Botswana has a population of 2.2 million. Its central location in Southern Africa enables Botswana to serve as a gateway to the region. Botswana has historically enjoyed high economic growth rates and its export-driven economy is highly correlated with global economic trends. Development has been driven mainly by revenue from diamond mining, which has enabled Botswana to develop infrastructure and to provide social services. The economy grew by 2.3 percent in 2019, down from its growth of 4.5 percent in 2018, driven by performance of the mining sector (GDP 2019 report – Statistics Botswana). COVID-19 has had a detrimental impact on Botswana’s economy. The economic activity in the second quarter of 2020 (March to June) was 24 percent lower than it was in the same period in 2019 and Statistics Botswana projects a 7.7 percent contraction in 2020. Statistics Botswana’s figure is below the World Bank prediction of a 9.9 percent contraction. Both predictions are driven largely by diamond sales, with mineral revenues dropping by 67.2 percent. In the first quarter of 2021, diamond revenues recovered, but international tourism revenues did not. In recent years, inflation has remained at the bottom end of the central bank’s 3 to 6 percent spectrum, with headline inflation recorded at 2.2 percent in December 2020. According to the United Nations Conference on Trade and Development (UNCTAD), the total stock of foreign direct investment (FDI) in Botswana fell from USD 4.82 billion in 2018 to USD 260 million in 2019. The World Bank classifies Botswana as an upper middle-income country based on its per capita income of USD 7,961.
Botswana is a stable, democratic country with an independent judiciary system. It maintains a sound macroeconomic environment, fiscal discipline, a well-capitalized banking system, and a crawling peg exchange rate system. In March 2020, Standard & Poor’s (S&P) downgraded Botswana’s sovereign credit rating for long-term foreign and domestic currency bonds from “A-” to “BBB+” and in May 2020, Moody’s set its credit rating for Botswana to A2 with a negative outlook. Botswana has minimal labor strife. It is a member state to both the International Centre for Settlement of Investment Disputes (ICSID) Convention and the 1958 New York Convention. Corruption in Botswana remains less pervasive than in other parts of Africa; nevertheless, foreign and national companies have noted increasing tender-related corruption. In 2020, the World Bank ranked Botswana 87 out of 190 economies on its Ease of Doing Business index, with Botswana’s rank falling by one place from 86 in 2019. Botswana also fell in the 2019 World Economic Forum’s Global Competitiveness Index to 91 out of 141, from 90 out of 140 in 2018.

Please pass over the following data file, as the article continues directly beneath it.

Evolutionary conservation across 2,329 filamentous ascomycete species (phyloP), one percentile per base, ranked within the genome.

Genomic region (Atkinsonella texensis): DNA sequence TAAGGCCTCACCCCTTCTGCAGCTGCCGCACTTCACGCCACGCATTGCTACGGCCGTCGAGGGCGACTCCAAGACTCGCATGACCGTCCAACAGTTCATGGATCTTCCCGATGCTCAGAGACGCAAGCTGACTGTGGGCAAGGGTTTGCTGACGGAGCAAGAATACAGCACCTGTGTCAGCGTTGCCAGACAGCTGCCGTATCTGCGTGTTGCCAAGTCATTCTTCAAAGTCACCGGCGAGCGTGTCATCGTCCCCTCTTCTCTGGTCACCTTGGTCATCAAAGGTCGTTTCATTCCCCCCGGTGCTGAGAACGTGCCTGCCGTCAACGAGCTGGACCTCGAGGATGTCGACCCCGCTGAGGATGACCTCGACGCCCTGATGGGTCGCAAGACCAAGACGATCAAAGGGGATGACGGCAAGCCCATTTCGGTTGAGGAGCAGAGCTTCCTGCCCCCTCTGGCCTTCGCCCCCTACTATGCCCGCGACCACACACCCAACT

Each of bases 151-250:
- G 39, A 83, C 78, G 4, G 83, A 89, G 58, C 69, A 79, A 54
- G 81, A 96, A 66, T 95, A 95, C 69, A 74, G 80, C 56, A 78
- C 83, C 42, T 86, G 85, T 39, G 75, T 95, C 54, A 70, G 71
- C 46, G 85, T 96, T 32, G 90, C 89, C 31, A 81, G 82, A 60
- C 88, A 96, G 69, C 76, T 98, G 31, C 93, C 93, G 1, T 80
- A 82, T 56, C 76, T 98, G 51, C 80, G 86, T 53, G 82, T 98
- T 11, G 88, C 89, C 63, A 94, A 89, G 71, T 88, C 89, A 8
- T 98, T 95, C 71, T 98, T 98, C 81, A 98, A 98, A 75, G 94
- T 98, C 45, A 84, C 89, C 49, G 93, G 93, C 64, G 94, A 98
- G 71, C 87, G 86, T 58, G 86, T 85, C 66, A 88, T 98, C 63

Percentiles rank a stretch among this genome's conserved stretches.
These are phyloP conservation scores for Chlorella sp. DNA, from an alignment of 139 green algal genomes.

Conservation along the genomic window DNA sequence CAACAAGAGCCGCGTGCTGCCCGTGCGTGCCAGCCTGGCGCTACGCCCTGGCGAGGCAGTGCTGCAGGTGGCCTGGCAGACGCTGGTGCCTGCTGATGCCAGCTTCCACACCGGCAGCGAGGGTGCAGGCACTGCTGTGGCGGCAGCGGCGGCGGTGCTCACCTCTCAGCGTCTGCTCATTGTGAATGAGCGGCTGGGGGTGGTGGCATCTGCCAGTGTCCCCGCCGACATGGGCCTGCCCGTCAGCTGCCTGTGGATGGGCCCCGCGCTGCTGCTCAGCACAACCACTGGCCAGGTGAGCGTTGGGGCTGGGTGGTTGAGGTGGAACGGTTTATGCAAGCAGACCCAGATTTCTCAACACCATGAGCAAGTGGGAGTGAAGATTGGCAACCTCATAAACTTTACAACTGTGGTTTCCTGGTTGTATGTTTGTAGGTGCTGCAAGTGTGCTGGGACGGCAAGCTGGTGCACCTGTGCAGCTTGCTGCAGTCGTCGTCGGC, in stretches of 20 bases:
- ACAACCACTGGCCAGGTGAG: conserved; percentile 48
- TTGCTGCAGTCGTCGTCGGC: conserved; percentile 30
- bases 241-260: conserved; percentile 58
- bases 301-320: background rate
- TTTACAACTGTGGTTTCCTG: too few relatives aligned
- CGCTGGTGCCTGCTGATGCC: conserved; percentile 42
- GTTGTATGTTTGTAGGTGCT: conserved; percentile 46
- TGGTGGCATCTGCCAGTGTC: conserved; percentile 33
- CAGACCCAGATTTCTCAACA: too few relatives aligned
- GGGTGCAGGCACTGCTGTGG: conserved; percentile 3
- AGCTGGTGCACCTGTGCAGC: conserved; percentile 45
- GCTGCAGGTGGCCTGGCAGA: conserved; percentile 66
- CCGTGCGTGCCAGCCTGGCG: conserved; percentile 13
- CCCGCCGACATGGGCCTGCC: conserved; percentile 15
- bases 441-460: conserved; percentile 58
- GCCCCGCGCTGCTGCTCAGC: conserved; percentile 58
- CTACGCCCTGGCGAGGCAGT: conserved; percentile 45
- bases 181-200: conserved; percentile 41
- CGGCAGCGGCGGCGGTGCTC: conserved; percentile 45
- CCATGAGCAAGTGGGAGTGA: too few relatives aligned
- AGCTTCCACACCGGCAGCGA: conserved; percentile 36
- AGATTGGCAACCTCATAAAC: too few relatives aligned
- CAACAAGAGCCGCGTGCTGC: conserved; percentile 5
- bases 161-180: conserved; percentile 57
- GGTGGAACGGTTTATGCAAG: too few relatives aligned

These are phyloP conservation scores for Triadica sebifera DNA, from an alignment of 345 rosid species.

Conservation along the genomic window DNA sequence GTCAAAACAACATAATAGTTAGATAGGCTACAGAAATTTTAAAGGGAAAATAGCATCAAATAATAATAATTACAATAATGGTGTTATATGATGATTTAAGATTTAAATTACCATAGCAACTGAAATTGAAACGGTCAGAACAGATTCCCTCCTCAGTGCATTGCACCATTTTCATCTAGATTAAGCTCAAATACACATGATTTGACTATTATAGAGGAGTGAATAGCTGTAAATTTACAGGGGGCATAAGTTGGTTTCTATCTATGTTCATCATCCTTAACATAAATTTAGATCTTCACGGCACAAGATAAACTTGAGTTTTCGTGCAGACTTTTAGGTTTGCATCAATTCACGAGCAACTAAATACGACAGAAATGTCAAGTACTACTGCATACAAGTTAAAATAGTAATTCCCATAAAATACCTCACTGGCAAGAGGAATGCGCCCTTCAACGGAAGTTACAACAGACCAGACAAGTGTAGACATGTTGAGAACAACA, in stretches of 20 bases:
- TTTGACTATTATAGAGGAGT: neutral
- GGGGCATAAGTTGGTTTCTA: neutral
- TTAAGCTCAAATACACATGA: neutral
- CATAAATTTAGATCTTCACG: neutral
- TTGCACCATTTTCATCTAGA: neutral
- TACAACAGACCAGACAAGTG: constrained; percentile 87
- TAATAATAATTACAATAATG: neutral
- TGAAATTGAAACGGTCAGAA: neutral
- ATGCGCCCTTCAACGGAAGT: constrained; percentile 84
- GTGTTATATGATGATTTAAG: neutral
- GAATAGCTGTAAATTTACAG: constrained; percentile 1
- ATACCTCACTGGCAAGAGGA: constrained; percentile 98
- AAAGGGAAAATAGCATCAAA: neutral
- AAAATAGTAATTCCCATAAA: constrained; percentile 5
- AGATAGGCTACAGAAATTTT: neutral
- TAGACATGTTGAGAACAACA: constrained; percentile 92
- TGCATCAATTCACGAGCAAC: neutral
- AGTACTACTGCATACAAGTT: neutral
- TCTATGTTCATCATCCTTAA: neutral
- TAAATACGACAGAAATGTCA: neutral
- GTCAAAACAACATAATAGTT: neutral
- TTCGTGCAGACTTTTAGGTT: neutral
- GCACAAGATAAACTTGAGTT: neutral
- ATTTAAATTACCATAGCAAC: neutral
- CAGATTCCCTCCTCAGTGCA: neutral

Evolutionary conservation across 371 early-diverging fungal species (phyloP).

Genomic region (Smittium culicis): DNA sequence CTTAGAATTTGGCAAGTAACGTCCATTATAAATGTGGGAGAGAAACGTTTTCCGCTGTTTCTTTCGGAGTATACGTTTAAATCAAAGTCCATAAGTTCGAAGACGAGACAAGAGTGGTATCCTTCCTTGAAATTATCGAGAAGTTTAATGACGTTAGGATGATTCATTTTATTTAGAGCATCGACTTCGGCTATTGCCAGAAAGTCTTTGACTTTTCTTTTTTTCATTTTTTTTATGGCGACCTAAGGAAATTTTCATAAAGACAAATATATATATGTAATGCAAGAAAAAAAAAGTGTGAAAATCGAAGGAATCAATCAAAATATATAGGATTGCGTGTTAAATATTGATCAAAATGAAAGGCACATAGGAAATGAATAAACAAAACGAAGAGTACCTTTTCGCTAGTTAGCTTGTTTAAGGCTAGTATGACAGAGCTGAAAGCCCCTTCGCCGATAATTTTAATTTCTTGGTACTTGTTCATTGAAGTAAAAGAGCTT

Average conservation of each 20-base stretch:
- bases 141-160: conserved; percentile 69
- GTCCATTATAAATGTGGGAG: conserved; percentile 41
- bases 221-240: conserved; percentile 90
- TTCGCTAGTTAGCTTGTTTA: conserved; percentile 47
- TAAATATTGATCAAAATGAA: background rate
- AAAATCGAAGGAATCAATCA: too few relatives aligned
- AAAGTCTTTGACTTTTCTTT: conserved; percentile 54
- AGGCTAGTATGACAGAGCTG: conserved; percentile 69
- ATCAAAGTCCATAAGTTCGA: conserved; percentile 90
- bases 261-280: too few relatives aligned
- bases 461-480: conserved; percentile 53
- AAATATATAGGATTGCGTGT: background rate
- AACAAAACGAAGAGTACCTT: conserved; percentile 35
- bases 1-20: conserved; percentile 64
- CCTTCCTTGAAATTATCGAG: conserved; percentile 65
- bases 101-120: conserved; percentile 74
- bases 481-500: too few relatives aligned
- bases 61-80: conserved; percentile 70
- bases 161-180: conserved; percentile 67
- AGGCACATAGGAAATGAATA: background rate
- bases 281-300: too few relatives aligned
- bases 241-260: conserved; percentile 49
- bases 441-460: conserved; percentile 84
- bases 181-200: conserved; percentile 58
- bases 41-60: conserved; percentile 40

The Government of Botswana (GoB) created the Botswana Investment and Trade Centre (BITC) to assist foreign investors. It offers low tax rates and has no foreign exchange controls. The BITC’s topline economic goals are to promote export-led growth, ensure efficient government spending and financing, build human capital, and ensure the provision of appropriate infrastructure. GoB entities, including BITC, use these criteria to determine the level of support to give foreign investors. The GoB has committed to streamline business-related procedures, and remove bureaucratic impediments based on World Bank recommendations in a business reform roadmap. Under this framework, the GoB introduced electronic tax and customs processes in 2016 and 2017. The Companies and Intellectual Property Authority (CIPA) built and successfully integrated the Online Business Registration System (OBRS) with Botswana Unified Revenue Services (BURS) and the Immigration Office. OBRS is designed to reduce the business registration process by more than 10 days. The Public Procurement and Asset Disposal Board (PPADB) has developed and is piloting an online bidding system to allow companies to bid for government projects regardless of where they are. The GoB also established the Special Economic Zones Authority (SEZA) to streamline sector-targeted investment in Botswana’s different geographic areas.
Due to COVID-19-related economic shortfalls, Botswana drew down heavily on its foreign exchange reserves and government savings. Sectors such as mining, tourism, trade, hotels and restaurants, construction, and manufacturing suffered significantly; however, rough diamond sales recovered somewhat in the second half of 2020. The government seeks to raise revenues through a Value Added Tax (VAT) increase form 12 percent to 14 percent effective April 1, 2021. In addition, the Withholding Tax on dividend income will increase from 7.5 percent to 10 percent, and several fees and levies charged for government services will also increase.
|TI Corruption Perceptions Index||2020||35 of 176||http://www.transparency.org/research/cpi/overview|
|World Bank’s Doing Business Report||2020||87 of 190||http://www.doingbusiness.org/en/rankings|
|Global Innovation Index||2020||89 of 131||https://www.globalinnovationindex.org/analysis-indicator|
|U.S. FDI in partner country ($M USD, historical stock positions)||2019||USD -24||https://apps.bea.gov/international/factsheet/|
|World Bank GNI per capita||2019||USD 7,650||http://data.worldbank.org/indicator/NY.GNP.PCAP.CD|